The construction of the storm surge barrier in the Eastern Scheldt has changed the hydrodynamics of the system. Tidal flow velocities in the channels have decreased by some 30% and the sediment transport capacity, important for accretion of the intertidal flats, has shrunk by as much as 75%. Moreover, the storm surge barrier itself acts as an almost perfect block to sediment exchange between the outer delta and the basin. As a consequence, the estuary lacks the sediment transport capacity as well as the sediment availability to maintain the original balance between erosion and sedimentation. While erosion by waves generated inside the estuary continues, the mechanisms building up the tidal flats have dramatically weakened. As a result of this imbalance, saltmarshes and tidal flats in the estuary are eroding. Between 1986 and 2010 the intertidal area has decreased by 1380 ha and the flats are reducing by approximately 1 cm in height per year (figure 1, De Ronde, et al., 2011). Moreover, wave action tends to erode the higher parts of the flats hence flattening the relief, which further reduces the foraging time for birds.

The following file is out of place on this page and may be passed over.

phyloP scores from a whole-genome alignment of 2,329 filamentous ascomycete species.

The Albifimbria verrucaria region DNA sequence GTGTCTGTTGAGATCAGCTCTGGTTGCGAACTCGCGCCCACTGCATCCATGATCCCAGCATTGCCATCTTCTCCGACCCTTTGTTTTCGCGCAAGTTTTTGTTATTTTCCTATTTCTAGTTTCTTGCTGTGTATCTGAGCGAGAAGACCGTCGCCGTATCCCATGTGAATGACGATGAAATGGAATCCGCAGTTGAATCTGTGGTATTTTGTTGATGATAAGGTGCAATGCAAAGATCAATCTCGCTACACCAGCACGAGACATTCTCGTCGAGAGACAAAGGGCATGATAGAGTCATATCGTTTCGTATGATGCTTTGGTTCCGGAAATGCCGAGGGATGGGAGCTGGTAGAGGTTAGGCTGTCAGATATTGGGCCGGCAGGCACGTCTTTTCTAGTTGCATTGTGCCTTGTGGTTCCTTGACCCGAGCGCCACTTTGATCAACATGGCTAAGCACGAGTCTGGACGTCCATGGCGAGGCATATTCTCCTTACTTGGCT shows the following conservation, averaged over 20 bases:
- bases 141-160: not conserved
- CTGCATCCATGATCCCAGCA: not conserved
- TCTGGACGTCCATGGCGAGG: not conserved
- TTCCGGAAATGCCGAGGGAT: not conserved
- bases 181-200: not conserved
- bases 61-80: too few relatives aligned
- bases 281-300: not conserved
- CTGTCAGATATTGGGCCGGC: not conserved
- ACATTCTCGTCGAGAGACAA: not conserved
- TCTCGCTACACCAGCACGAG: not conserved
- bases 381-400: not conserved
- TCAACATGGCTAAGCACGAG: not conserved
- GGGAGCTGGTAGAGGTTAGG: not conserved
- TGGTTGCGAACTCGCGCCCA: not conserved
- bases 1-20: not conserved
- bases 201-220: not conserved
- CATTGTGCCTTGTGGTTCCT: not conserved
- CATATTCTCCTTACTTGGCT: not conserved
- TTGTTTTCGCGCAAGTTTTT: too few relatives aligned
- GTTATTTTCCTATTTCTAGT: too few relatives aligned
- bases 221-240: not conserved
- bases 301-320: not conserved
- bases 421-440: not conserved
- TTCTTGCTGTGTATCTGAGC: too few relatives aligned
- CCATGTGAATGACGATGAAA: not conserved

Without human intervention, the intertidal area is expected to decrease by about 50 ha to 100 ha per year in the coming years. From the 11,000 ha of intertidal area in 1986 only 75% (circa 9,000 ha) will remain by 2060 (De Ronde, et al., 2012).

    The reduction of the intertidal area in the Eastern Scheldt is undesirable for both nature and safety reasons. Rijkswaterstaat (Dutch National Water Board) defined several types of mitigation measures (Van Zanten and Adriaanse, 2008):

    • hydraulic-engineering measures (e.g. enlarging the flow capacity of the storm surge barrier, filling the scour holes on either side of the barrier, protecting the bed, or opening the Philipsdam in the back of the estuary);
    • filling the channels with sand from sea;
    • nourishing intertidal areas;
    • protecting intertidal areas with biogenic reefs or hydraulic-engineering structures (rock, pole screens);